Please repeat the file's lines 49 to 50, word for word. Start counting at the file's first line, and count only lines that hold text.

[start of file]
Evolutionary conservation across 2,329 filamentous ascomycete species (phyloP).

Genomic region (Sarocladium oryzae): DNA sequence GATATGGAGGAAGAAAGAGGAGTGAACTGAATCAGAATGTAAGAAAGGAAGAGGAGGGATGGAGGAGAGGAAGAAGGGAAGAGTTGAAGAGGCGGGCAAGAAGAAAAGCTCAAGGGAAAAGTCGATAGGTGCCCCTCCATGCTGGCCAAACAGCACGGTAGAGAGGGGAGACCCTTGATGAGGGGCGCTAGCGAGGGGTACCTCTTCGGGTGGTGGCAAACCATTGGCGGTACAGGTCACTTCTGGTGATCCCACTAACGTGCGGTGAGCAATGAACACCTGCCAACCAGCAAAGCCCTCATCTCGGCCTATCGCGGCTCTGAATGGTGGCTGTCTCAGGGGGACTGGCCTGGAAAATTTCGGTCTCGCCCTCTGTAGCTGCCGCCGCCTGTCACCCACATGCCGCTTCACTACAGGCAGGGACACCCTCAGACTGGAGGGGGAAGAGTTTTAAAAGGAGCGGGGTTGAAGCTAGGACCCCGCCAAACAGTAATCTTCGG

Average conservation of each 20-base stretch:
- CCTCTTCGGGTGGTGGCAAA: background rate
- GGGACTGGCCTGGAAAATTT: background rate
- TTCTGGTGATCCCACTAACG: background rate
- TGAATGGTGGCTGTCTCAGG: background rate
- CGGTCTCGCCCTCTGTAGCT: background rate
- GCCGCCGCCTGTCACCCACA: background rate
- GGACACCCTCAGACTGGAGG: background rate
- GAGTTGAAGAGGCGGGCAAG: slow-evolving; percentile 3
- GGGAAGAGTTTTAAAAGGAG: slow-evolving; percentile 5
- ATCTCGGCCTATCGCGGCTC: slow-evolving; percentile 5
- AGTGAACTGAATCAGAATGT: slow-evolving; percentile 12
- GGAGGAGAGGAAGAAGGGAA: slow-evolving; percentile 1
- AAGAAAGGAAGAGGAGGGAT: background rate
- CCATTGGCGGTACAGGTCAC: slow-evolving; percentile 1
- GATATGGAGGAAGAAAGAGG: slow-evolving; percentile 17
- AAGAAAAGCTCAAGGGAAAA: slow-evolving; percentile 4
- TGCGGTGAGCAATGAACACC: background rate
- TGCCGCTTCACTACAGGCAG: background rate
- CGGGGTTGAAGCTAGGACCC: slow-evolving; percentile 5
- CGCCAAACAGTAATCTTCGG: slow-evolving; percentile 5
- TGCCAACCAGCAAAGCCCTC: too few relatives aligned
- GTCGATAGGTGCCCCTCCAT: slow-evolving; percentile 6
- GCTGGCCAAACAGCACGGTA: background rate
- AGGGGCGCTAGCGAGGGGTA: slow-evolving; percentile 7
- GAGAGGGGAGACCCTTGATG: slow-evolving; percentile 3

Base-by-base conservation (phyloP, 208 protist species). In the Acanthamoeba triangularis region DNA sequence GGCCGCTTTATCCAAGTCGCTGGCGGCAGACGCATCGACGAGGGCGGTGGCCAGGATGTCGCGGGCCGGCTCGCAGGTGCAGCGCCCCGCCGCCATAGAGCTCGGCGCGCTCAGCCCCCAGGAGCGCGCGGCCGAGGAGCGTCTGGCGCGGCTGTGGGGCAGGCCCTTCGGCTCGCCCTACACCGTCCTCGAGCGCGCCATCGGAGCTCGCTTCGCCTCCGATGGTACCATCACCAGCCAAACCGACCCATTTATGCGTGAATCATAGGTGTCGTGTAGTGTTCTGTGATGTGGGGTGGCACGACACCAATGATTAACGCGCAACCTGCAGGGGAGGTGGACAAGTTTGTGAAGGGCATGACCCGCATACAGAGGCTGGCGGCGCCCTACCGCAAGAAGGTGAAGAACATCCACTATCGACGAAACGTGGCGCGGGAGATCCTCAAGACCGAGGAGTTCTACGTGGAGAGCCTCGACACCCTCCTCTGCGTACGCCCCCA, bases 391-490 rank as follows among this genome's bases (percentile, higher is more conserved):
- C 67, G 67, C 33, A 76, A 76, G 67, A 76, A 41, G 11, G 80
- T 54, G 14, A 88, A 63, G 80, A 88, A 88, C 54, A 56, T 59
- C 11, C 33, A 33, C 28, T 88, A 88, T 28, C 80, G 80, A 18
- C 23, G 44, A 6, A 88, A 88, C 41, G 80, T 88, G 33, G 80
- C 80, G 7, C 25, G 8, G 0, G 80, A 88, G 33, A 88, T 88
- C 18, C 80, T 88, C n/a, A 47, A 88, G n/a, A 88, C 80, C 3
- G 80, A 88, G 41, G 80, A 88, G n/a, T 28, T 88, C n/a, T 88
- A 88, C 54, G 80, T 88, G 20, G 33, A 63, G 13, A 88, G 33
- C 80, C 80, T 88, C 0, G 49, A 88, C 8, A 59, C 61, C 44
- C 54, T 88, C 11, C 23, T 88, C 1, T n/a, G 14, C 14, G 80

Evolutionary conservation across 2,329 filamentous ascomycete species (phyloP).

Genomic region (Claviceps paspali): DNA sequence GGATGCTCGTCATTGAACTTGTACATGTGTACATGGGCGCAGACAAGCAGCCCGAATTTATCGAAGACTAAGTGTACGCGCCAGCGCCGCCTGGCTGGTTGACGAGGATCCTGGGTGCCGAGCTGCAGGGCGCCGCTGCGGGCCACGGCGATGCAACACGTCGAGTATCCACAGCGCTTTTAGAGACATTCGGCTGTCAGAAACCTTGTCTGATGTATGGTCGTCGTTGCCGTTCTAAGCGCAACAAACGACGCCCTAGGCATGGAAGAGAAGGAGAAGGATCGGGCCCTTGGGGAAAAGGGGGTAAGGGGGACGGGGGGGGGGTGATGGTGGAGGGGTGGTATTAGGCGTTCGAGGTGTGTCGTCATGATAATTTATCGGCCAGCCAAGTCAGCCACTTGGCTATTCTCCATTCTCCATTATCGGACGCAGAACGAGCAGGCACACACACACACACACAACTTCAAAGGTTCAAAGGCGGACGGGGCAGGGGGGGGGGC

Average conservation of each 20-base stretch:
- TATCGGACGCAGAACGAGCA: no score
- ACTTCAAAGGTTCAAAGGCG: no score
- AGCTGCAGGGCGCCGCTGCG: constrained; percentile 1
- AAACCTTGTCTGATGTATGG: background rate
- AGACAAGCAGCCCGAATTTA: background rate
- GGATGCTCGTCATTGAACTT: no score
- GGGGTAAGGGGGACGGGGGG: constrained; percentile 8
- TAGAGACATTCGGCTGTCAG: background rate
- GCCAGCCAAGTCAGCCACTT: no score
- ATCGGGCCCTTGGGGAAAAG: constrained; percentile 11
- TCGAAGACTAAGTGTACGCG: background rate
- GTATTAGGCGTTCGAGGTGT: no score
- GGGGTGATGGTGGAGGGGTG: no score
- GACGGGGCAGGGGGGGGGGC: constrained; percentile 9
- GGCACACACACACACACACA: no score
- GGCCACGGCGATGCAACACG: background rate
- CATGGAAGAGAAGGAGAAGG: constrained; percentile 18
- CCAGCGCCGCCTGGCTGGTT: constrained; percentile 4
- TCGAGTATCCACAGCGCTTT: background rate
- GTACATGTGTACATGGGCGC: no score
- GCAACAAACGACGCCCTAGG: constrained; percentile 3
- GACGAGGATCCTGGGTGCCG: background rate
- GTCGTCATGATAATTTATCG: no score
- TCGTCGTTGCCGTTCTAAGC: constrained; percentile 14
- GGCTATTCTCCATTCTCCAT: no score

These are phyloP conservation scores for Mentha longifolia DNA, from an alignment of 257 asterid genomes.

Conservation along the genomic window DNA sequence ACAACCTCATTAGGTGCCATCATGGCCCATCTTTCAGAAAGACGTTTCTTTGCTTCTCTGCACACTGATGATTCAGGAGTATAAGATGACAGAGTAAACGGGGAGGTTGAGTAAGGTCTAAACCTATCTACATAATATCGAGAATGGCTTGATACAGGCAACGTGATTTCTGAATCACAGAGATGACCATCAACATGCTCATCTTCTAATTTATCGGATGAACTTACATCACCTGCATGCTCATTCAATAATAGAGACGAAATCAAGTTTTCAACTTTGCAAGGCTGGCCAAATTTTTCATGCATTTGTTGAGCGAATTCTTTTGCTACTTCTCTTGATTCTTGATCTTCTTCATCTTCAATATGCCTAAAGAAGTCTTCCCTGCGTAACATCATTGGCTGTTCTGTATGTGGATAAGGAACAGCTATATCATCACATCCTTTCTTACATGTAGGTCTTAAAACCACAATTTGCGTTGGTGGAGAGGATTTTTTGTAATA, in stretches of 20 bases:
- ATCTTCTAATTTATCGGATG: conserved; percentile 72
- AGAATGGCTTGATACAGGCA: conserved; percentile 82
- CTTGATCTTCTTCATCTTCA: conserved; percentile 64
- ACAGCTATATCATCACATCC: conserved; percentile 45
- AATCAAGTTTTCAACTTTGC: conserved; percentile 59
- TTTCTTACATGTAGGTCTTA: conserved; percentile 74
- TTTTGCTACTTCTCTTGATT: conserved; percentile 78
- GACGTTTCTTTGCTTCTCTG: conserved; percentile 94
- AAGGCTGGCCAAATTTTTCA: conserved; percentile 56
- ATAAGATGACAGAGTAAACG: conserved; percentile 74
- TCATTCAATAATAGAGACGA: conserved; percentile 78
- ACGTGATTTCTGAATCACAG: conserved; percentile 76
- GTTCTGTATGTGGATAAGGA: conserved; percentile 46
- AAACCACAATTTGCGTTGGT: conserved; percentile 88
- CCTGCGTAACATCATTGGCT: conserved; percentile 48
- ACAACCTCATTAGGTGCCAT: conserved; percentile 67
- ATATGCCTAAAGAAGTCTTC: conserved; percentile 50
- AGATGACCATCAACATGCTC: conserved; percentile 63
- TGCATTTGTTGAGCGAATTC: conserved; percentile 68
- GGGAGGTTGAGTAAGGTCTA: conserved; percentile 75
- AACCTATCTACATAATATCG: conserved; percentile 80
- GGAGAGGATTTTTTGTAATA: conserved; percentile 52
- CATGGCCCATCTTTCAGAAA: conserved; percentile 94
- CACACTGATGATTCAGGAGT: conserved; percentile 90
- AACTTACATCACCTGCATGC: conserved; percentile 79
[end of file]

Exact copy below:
- GGGGTAAGGGGGACGGGGGG: constrained; percentile 8
- TAGAGACATTCGGCTGTCAG: background rate